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My situation: I have finished university more than 10 years ago. I work for company X. I also own a small startup company called Y (no employees). I am in the process of publishing a paper and I was asked to provide an affiliation. Not providing one is not an option, in the sense it's a mandatory field on the form. I asked X and X said no, as I worked on the paper in my spare time.

Does it make sense to use Y as my affiliation (which is 100% true though not necessarily relevant)? The other option would be to try with something like "Independent researcher" and hope the journal is fine with it (idea came from here; example).

Relevant questions:

  1. Does one need to be affiliated with a university to publish papers?
  2. Using home address when submitting an article with no affiliation?
  • 3
    Yes it's fine. I think the questions you linked answer this one. – Cape Code Sep 24 '18 at 10:38
  • Note ... the address you include in the paper should be somewhere you can be contacted in the future. Perhaps years in the future. – GEdgar Sep 24 '18 at 10:46
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    @GEdgar that's a good idea in principle, but in practice a significant fraction of scientists are postdocs or PhD students with short-term contracts and no idea where they will be in 3 years. – fqq Sep 24 '18 at 10:52
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    @GEdgar There's been no mention of an address – user2768 Sep 24 '18 at 11:42
  • There was a guy, who noted the address of a jail as an address for correspondence in a research paper. If an in-mate can do this and it's obviously Ok, you are fine anyway. – Oleg Lobachev Sep 27 '18 at 22:14
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I was asked to provide an affiliation [for a paper]. Not providing one is not an option, in the sense it's a mandatory field on the form.

You could write N/A or unaffiliated, since this seems like the most relevant answer.

Does it make sense to use [my startup] as my affiliation (which is 100% true though not necessarily relevant)?

Just like your employer decided that they didn't want their company name on your paper, you should consider whether you want your startup name on your paper.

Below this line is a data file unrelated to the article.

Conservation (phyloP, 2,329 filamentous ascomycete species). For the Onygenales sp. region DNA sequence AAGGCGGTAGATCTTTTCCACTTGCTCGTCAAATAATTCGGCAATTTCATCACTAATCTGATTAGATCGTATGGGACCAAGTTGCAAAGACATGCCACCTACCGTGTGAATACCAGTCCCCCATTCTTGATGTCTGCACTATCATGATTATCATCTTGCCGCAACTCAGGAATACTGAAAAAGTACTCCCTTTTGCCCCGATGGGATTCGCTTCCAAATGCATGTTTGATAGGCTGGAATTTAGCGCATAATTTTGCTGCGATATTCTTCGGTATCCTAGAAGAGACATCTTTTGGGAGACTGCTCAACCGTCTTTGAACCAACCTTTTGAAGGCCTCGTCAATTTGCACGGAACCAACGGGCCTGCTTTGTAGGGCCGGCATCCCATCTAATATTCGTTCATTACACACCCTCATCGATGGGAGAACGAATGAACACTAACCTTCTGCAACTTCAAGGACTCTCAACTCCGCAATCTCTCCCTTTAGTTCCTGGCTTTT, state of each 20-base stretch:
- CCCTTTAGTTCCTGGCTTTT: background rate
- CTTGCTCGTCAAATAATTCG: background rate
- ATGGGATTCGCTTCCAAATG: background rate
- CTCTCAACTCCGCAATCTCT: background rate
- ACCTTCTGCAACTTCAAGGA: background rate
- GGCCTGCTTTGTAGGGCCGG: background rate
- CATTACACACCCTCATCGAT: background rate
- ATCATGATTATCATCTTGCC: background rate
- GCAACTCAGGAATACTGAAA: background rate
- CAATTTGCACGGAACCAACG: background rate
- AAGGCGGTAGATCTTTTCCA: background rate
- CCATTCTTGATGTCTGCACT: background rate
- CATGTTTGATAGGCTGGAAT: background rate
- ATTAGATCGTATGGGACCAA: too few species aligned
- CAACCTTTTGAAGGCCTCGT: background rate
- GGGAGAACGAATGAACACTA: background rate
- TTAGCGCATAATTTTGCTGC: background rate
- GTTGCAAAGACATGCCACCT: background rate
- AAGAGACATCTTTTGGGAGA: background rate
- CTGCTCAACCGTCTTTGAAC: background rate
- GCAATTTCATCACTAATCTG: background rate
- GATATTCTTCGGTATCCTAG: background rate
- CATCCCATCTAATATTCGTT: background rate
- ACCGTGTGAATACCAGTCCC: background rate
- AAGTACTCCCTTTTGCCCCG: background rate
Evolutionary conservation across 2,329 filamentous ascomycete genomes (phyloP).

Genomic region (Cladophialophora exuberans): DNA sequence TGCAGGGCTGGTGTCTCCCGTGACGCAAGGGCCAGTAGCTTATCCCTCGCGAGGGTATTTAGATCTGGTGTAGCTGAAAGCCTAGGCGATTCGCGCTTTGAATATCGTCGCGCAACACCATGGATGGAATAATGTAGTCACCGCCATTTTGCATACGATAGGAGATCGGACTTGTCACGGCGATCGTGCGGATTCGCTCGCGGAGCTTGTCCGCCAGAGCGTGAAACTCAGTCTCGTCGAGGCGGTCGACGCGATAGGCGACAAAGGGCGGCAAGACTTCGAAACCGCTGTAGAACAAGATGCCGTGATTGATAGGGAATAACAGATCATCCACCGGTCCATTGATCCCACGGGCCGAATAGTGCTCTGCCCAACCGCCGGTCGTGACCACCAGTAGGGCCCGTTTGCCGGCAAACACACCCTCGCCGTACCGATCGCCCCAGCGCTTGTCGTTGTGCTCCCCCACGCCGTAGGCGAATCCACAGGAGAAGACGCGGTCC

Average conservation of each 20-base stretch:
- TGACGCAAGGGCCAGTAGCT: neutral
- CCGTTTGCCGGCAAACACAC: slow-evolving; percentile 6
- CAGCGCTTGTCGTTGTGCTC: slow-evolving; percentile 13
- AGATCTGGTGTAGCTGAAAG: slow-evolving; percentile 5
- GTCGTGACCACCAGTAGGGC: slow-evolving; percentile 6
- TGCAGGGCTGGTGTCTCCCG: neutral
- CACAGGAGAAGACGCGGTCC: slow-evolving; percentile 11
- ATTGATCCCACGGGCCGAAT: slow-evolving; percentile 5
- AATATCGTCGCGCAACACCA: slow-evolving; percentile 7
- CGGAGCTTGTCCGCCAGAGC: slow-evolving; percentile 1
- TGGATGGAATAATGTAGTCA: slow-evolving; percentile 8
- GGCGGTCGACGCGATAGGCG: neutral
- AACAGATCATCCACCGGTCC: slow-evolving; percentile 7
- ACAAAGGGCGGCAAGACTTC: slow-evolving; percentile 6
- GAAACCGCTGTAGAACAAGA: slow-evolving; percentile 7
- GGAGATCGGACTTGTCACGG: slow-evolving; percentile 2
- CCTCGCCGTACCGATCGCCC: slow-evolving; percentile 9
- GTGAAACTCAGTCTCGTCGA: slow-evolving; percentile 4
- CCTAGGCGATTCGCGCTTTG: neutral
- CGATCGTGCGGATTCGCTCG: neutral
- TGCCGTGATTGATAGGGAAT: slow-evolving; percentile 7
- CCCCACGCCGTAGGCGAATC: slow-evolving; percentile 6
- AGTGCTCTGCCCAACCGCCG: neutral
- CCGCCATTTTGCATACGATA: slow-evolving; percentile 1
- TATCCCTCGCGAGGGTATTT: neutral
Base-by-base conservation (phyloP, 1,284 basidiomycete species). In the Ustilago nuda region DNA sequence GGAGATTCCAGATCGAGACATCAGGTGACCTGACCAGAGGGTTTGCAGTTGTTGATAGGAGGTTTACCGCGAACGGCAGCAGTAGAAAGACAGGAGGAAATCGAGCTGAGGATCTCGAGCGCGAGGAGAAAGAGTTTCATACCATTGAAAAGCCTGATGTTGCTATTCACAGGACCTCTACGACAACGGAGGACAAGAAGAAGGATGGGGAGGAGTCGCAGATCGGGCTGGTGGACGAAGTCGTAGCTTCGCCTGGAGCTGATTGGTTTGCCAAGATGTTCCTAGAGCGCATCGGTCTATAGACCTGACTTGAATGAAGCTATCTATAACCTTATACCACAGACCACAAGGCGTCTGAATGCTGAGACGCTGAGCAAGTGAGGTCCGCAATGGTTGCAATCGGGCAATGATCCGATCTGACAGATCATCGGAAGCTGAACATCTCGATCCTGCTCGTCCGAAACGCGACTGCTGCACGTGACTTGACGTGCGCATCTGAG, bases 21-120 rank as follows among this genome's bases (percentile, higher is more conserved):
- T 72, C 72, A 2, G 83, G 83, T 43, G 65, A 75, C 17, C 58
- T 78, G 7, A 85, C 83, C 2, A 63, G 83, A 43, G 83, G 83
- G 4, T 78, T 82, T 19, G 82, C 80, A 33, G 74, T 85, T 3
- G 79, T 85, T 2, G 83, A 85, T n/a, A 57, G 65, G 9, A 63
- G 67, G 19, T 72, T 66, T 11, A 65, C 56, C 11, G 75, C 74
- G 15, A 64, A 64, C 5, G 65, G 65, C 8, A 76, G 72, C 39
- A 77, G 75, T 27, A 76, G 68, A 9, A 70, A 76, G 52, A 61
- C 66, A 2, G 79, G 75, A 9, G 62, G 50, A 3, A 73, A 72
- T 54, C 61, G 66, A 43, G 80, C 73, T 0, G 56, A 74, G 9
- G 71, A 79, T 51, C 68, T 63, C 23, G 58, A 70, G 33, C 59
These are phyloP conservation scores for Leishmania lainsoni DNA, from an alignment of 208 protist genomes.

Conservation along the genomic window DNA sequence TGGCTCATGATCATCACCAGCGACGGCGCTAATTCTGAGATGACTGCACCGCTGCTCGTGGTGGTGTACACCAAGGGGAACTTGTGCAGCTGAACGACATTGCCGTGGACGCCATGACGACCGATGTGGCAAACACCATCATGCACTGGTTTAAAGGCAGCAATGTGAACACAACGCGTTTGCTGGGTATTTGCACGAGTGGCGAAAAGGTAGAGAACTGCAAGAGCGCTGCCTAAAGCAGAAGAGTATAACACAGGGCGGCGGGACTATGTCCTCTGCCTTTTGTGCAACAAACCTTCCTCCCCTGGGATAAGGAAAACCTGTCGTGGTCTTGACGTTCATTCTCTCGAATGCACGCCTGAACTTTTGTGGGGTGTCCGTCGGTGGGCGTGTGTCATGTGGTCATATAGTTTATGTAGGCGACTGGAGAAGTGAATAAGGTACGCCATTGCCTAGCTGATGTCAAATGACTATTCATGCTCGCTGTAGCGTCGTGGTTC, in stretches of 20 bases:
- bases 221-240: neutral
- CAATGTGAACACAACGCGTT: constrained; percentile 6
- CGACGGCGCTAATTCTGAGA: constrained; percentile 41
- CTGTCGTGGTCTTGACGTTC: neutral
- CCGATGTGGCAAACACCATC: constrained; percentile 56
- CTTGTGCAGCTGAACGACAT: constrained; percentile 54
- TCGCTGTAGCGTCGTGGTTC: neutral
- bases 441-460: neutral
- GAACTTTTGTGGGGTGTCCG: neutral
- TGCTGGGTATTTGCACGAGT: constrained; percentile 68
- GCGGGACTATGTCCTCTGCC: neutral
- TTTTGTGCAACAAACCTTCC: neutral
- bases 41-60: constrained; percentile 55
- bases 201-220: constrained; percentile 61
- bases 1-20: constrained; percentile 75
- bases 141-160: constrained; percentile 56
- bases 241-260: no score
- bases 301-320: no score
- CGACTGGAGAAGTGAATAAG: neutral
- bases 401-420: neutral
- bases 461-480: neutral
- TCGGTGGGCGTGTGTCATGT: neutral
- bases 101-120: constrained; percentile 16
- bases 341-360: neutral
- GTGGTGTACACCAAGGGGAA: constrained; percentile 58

On an aside, I wonder whether an employer (generally) has the right to deny an employee of listing the employer as their affiliation. (Some employers -- especially those in R&D -- will explicitly define contractual conditions, but generally they will not.)

  • Extrapolating from that an employer can "set free" an invention the employee makes (at least that's how things work over here in Germany), I'd think they should be able to do the same with a paper. – cbeleites supports Monica Sep 24 '18 at 15:33
  • @cbeleites An employer can make many things happen, but I'd like to consider the general case. (To my knowledge, inventions are always owned by inventors, not employers. But, contractual clauses can be defined to enable sale of inventions to employers.) – user2768 Sep 24 '18 at 17:55
  • that depends a lot on legislation. Here in Germany, this is the general case in the sense that the legal default for both inventions and copyright-relevant IP is that as soon as it is relevant to the employer's business, it is theirs to exploit (including software written in the employee's free time!). The employment contract can assign these rights to the employee (highly non-standard), or the employer can declare on a case-by-case basis they don't want it. (In case of inventions: 3 weeks to decide) And there has to be fair compensation... – cbeleites supports Monica Sep 24 '18 at 19:12
  • ... But if the employer says they don't want to have anything to do with it, I don't see how the employer can be affiliation for the paper. The fact that the inventor/author will always stay inventor/author is "bound" to the person, not to their employer in any case. – cbeleites supports Monica Sep 24 '18 at 19:14
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    I've asked a question how much of a connection between paper and institution an affiliation implies: academia.stackexchange.com/questions/117429/… – cbeleites supports Monica Sep 25 '18 at 11:34
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It sounds like the actual subject of your paper has nothing to do with your work on startup Y. In that case, I think it‘s more accurate to report your affiliation as “independent researcher”, “no affiliation”, or “N/A”. Readers of the journal simply aren’t going to care about your connection to the startup in a completely unrelated context; why distract them with irrelevant information?

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I would use Y as my affiliation just to advertise my startup (this reason was not mentioned in the other answers).

I think readers do not care one way or another what the affiliation is - I certainly don't. No need to overthink this, it is also fine to add Independent researcher or No affiliation.

  • Using Y for advertising might backfire, as I mentioned "Just like your employer decided that they didn't want their company name on your paper, you should consider whether you want your startup name on your paper." – user2768 Sep 28 '18 at 7:03
  • @user2768 What specific form will the backfiring take? Would some reader of the paper think less of the firm Y because it is the author's affiliation? Will someone Googling for firm Y and finding it as an affiliation on the paper think negatively of Y? – Sander Heinsalu Sep 29 '18 at 3:47
  • Numerous backfires are possible. One backfire tied to this particular instance is that readers might question why the startup owner is working on something completely irrelevant to the startup. Company owners should consider what they want associated with their name and only associate such material. – user2768 Oct 1 '18 at 7:23

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